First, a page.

NASA celebrates its 60th anniversary 2018, while next year marks 50 years since the first manned mission landed on the…
NASA celebrates its 60th anniversary 2018, while next year marks 50 years since the first manned mission landed on the moon. To celebrate these two milestones, Guinness World Records looks back on some of the space agency’s key record performance. 1966: The first dock between two spacecraft On March 16, 1966, the Gemini VIII Capsule, headed by David Scott and Neil Armstrong, successfully packed an unmanned spacecraft called Agena Target Vehicle. Both craftsmen had traveled thousands of miles to meet in this small place in space 270km above the ground. Before the two astronauts once had to celebrate their performance, one of the thrusters bothered the Gemini capsule, sending the spacecraft to a spin. Armstrong could regain control of the ship, but with most of his fuel, NASA decided to cancel the rest of the mission and get them home early in 1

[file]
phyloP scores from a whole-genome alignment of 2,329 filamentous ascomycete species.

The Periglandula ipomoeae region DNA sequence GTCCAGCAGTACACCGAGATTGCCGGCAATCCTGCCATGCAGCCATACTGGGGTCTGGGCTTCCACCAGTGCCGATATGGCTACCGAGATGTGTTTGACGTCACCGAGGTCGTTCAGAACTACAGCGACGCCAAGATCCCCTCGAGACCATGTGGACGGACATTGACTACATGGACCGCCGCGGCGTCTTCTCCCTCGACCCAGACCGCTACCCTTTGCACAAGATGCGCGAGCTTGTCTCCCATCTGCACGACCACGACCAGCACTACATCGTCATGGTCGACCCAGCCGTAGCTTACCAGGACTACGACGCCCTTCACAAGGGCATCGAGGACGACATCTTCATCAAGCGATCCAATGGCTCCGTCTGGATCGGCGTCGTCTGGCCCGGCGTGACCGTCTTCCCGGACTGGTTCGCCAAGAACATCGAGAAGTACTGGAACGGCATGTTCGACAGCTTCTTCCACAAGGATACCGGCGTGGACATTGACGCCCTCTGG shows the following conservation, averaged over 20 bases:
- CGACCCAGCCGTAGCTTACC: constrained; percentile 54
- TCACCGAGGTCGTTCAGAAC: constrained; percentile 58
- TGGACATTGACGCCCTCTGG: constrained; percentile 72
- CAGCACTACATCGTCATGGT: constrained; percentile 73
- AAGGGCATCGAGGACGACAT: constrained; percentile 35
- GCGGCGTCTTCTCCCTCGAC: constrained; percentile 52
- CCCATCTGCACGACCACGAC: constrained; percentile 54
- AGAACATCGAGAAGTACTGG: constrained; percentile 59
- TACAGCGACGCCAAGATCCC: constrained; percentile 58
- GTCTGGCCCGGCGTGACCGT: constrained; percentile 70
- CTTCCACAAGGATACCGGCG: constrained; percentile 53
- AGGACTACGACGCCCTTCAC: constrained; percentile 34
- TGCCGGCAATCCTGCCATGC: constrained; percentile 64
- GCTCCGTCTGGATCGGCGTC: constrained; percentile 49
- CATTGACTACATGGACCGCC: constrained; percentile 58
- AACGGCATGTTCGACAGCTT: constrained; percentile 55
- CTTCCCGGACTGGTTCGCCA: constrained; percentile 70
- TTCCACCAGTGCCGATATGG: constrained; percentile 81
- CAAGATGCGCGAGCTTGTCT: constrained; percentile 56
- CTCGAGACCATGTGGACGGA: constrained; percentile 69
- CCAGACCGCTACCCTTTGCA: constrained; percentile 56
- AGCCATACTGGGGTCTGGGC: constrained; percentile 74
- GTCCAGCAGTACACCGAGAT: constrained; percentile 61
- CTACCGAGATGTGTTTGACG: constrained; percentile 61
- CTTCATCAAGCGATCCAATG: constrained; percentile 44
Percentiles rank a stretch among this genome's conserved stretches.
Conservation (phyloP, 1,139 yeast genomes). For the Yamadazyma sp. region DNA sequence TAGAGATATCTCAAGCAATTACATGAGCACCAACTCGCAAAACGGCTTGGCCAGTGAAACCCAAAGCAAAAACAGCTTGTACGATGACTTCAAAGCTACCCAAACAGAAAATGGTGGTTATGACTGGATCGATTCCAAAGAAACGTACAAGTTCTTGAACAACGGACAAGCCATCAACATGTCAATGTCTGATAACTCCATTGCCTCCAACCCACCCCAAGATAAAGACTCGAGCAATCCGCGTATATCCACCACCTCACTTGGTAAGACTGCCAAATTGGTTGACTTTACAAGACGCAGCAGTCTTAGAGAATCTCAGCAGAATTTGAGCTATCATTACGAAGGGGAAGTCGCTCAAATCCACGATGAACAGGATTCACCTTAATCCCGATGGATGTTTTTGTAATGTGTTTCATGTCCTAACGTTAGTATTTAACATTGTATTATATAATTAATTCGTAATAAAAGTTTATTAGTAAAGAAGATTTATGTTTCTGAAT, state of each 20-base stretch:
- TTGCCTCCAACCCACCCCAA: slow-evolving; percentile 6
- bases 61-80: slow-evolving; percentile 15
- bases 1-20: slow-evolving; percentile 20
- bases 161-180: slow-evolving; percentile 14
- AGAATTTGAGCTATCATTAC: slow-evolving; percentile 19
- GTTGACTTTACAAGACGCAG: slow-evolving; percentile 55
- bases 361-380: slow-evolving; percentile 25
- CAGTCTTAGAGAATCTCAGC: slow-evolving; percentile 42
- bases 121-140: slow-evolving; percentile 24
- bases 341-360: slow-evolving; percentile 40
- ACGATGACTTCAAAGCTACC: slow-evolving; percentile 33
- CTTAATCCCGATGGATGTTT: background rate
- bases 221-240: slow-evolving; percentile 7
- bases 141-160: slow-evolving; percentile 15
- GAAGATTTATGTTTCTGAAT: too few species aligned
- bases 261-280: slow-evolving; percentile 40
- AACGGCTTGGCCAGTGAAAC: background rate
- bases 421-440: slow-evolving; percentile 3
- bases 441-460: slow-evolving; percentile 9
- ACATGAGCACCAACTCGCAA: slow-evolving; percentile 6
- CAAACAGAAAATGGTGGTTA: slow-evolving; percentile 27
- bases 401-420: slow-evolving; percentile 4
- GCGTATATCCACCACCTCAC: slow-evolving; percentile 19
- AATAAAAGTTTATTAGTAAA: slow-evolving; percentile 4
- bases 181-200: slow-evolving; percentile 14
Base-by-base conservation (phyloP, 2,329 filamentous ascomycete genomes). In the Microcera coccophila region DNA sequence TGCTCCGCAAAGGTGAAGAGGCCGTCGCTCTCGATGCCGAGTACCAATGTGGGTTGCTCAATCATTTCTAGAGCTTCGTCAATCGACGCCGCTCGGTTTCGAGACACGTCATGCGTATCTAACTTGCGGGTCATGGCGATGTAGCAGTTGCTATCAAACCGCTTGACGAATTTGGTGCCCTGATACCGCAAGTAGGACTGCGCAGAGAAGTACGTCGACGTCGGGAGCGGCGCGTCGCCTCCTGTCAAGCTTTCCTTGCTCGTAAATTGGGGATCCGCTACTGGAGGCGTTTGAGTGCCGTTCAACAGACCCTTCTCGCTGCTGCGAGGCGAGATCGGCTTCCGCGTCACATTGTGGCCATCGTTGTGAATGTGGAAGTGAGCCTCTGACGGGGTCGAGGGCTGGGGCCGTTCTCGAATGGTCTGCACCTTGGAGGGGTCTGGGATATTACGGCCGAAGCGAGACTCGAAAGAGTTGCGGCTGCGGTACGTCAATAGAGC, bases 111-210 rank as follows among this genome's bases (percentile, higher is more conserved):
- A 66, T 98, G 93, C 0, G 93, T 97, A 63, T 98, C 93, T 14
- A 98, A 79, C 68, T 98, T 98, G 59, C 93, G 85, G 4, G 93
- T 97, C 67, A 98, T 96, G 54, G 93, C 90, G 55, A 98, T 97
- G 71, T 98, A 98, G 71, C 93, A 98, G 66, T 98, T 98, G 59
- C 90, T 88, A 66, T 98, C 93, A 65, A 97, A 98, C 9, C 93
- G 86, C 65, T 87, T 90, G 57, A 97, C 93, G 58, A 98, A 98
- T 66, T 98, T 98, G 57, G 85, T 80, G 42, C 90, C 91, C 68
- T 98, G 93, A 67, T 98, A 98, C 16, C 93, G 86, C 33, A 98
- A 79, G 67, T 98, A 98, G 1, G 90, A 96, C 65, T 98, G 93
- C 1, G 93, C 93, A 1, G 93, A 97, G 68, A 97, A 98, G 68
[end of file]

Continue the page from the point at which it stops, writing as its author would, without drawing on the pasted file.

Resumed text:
967: The largest rocket Saturn V rocket built to take astronauts to the moon was 110.6 meters long and weighed as much as 2 965 tonnes (3 268 tonnes) when fully powered. It is higher than the Statue of Liberty and five times heavier than a modern Falcon 9 rocket. Saturn V (recreated in LEGO® for Guinness World Records 2019) made its first flight on November 6, 1967 with the unmanned Apollo 4 capsule and continued to play a role in many record failures. 1969: First men on the moonNeil Armstrong’s first footstep on the moon, taken on July 21, 1969, was the culmination of years of planning and hard work. Dozens of records had broken in the process, including, just a short time before, the minimum amount of fuel left on a lunar landing. Armstrong and his crew member Buzz Aldrin spent 21 hours on the moon, planted an American flag and established a number of science experiments.1972: Lunar Speed Records With the Apollo program, NASA was determined to get the most out of its last visit to the moon. The astronauts Eugene Cernan and Harrison Schmitt logged 22 hours of excursions during the visit and estimated 35.9 km (22.3 miles) in their Lunar Rover Vehicle (LRV). On their last day, as they drove down to a hill near the Sherlock block area, Schmitt and Cernan reported that they got their LRV up to a record speed of 18 km / h. 1973: Biggest space in spaceAnd the time for launch – the last Operational Saturn V Rocket – On May 14, 1973, Skylab was the largest space station still built. Although it has since lost its title to the International Space Station, its core “Orbital Workshop” module is the largest single space that someone has put in orbit. The workshop was built inside a spare part fuel in Saturn V and was measured 14.7 m long and 6.6 m width 21.6 ft. 1976: First Successful Mars LandingSetting a spacecraft on Mars surface is really difficult, even according to rocket science standards. The first soft landing was made by the Soviet Union’s Mars 3 landing in 1971, but an unknown technical error struck the landlord’s transfers after just 20 seconds. The first landlord who successfully performed his mission was NASA’s Viking 1 Lander, who landed July 20, 1976, beamed images and scientific data back from Mars in the next six years. 1981: First reusable spacecraftSpace shuttle Columbia made his maiden on April 12, 1981, with Apollo program veteran John Young and rookie astronaut Robert Crippen at the controls. It performed a two-day test mission before deorbitation and sliding for a conventional landing run at the Edwards Air Force Base. The orbiter was patched up and flew again later that year.1985: Most in a single spacecraftSpace Shuttle was bigger than any previous spacecraft and could accommodate a large crew. On October 30, 1985, Shuttle Mission STS-61-A took off with a crew of eight, including six Americans and space researchers from ESA and Germany. This record for most in a single spacecraft lasted until 1995, when 13 people arrived together at Russia’s space station Mir. This number included the station crew, crew on a docked shuttle and crew of a docked Soyuz. This entry was matched under similar circumstances on July 17, 2009 at the International Space Station. 19900: Largest Space Telescope After years of delays and developmental problems, the Hubble Space Telescope was finally launched on April 24, 1990, on board the spacecraft display. With a weighing of 11.1 tons and about 13 meters long, the Hubble Space Telescope is the largest ever-ever-ever-ever-ever-ever-ever-ever-ever-ever-ever-ever-ever-ever-ever-ever-ever-observatory space-space. Hubble continued to make many record discoveries and is expected to remain in service for at least 10 years. 1997: First Mars Rover The Mars Pathfinder mission was bounced (it landed in a parachute airbag) in a Mars region called Ares Vallis on July 4, 1997. The following day, after the landlord had utilized its solar panels, it deployed a dog size called Sojourner. Designed for a mission of 7 “Suns” (Mars-days), it continued to explore the planet for 83 Sols.2005: The Far East of the Planetary Road On January 14, 2005, NASA / ESA unmanned probe Cassini landed a small lander called Huygens on Saturn’s moon Titan, about 1.4 billion kilometers from the sun. The little probe relayed images and data back to Cassini, which sent them to the ground, showing a strange and foreign landscape with methane sea and icefields. Cassini stayed in circulation around Saturn for a total of 13 years 76 days and carried out the longest orbital survey of an outer planet in 2011: Largest space station. The construction of the International Space Station began with the launch of the Russian Zarya module in November 1998. It was connected by the American Unity Connection Module later that year. With the addition of the Leonardo multipurpose logistics module on March 1, 2011, ISS grew to a total volume of 916 m 3 (32 333 cubic feet) driven by a solar array about the size of a soccer field.2015: Most applications for an astronaut selection process The recruitment process for the Astronaut Group 22, which started in December 2015, NASA received 18 300 applications from the public. This breaks the record of 8,000 set by Astronaut Group 8 in 1978. These 18,300 applicants were pulled down through a careful selection process to only 12 people whose name was announced on June 8, 2017. After completing their education – which means learning fly flying supersonic jets, drive robots and speak Russian – they will fly missions to ISS and possibly beyond as part of NASA’s Orion program.